Here's what you probably already know about Louis C.K.: 1) He's the writer, director and star of the critically-praised, Emmy-winning series "Louie," 2) he's a stand-up comedian, whose painful-yet-funny material springs from a hatred of his own, oafish desires and 3) he is red hot.
After spending decades as the quintessential "comic's comic," the hard-working, road comedian flew under the celebrity radar but his popularity has soared since "Louie" debuted in 2010.
His current national stand-up tour has sold out in every city, including two Tampa shows at the Straz Center's 2,610-seat Carol Morsani Hall on Thursday.
Perhaps you were lucky enough to snag tickets before they sold out, or maybe you're going to try your luck on Craigslist. Either way, here are five things you probably don't know about the funny man in the black T-shirt.
"Louie" isn't his first time directing –
Before he stepped behind the camera of his own show, C.K. already had a Hollywood feature under his belt, writing and directing the 2001 blaxploitation parody "Pootie Tang," starring Chris Rock. The film was a flop at the time, but gained a cult following in later years.
He has an international background –
C.K., who took the pseudonym "C.K." because it sounded like his Hungarian surname (Szekely), was born in Mexico and immigrated to the United States with his mother as a young boy. His first language is Spanish. He grew up Newton, Mass.
He starts fresh every year –
Some comedians spend a career refining enough stand-up to fill a solid hour onstage, C.K. throws away that much every year. At a 2010 tribute to George Carlin, C.K. credited the late comic with inspiring him to develop a completely new routine every year. So don't expect to hear C.K. recycle classic jokes about his love for dolphin-filled tuna or his boredom with his young daughter.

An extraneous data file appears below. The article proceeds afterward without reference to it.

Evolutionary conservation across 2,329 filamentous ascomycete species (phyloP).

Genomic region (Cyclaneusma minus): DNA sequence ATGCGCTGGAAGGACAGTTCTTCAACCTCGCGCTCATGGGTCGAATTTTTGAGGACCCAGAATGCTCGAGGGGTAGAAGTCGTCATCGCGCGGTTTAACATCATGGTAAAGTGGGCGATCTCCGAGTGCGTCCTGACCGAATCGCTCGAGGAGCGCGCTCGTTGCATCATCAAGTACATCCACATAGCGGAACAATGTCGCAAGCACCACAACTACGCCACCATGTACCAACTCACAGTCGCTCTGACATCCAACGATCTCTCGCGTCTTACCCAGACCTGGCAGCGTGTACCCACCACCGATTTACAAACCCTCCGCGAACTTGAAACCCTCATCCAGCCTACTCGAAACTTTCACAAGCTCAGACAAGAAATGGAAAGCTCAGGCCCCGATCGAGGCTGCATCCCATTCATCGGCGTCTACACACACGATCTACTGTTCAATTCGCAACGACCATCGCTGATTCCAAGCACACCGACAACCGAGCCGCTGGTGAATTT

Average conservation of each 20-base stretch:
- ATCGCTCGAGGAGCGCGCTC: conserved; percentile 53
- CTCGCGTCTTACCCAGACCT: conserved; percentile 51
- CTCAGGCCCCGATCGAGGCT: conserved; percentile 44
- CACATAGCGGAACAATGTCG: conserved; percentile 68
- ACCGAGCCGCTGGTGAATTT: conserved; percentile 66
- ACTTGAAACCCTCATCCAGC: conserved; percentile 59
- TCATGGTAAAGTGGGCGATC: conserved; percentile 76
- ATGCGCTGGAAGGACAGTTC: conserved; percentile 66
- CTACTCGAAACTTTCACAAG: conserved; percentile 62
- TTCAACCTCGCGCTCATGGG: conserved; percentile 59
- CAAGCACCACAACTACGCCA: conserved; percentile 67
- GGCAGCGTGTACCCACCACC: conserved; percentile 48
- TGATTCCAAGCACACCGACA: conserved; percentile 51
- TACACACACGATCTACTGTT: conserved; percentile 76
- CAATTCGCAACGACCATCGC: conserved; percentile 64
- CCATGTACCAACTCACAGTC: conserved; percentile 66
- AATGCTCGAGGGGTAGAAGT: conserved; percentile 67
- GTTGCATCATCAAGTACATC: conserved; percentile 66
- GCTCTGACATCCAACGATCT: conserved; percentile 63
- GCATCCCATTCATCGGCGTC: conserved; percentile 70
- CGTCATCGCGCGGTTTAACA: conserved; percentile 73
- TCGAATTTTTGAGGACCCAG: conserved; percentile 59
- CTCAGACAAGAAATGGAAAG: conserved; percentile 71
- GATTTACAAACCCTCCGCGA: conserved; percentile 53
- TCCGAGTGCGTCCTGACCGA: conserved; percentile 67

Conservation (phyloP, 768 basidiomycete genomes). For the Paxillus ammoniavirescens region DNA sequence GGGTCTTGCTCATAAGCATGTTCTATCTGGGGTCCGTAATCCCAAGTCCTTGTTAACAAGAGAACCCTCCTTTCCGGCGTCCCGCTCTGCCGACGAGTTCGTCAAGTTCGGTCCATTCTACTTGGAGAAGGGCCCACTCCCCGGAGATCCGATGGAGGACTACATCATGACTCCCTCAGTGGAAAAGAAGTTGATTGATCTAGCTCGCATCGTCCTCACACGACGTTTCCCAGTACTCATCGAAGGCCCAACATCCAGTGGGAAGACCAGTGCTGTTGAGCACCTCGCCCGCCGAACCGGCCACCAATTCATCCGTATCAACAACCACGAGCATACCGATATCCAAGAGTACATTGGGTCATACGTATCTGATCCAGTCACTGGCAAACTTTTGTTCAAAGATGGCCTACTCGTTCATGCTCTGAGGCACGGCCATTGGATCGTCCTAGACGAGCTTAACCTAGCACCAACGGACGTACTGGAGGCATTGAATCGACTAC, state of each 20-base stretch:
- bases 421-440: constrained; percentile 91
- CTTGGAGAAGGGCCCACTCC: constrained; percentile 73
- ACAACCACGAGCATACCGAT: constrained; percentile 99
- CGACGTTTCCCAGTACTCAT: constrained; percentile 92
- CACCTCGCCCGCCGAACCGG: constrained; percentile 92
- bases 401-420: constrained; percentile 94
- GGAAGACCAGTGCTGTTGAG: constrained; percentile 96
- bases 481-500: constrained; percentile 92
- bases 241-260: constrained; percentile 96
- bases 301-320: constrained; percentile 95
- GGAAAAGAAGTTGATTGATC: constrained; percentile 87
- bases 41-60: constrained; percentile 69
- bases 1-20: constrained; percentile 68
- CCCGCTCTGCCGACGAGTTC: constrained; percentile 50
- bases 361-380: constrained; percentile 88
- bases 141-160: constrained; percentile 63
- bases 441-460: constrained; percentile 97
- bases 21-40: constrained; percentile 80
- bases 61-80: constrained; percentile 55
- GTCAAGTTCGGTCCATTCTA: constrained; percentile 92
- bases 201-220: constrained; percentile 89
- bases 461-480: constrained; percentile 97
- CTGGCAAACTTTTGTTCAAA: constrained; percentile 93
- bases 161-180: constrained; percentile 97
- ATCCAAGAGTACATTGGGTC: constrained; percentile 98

"Louie" wasn't his first TV show –
His often-forgotten, first sitcom "Lucky Louie" premiered on HBO in 2006, but was canceled after the first season. The show revolved around Louie, a part-time mechanic, and his wife and teenage daughter. It was the first HBO show ever filmed in front of a live studio audience.
He's changing the ticket game –
C.K.'s decision to sell "Live at the Beacon" for $5 on his website received a lot of attention, but he's also cutting out the middle man with his live tour. He bypassed Ticketmaster by self-distributing tickets online, a move that kept every ticket at a reasonable $45. His pledge to void any ticket resold for more than face value was a strike back at scalpers everywhere.
When: Thursday, Nov. 29
Where: Straz Center, 1010 North Macinnes Place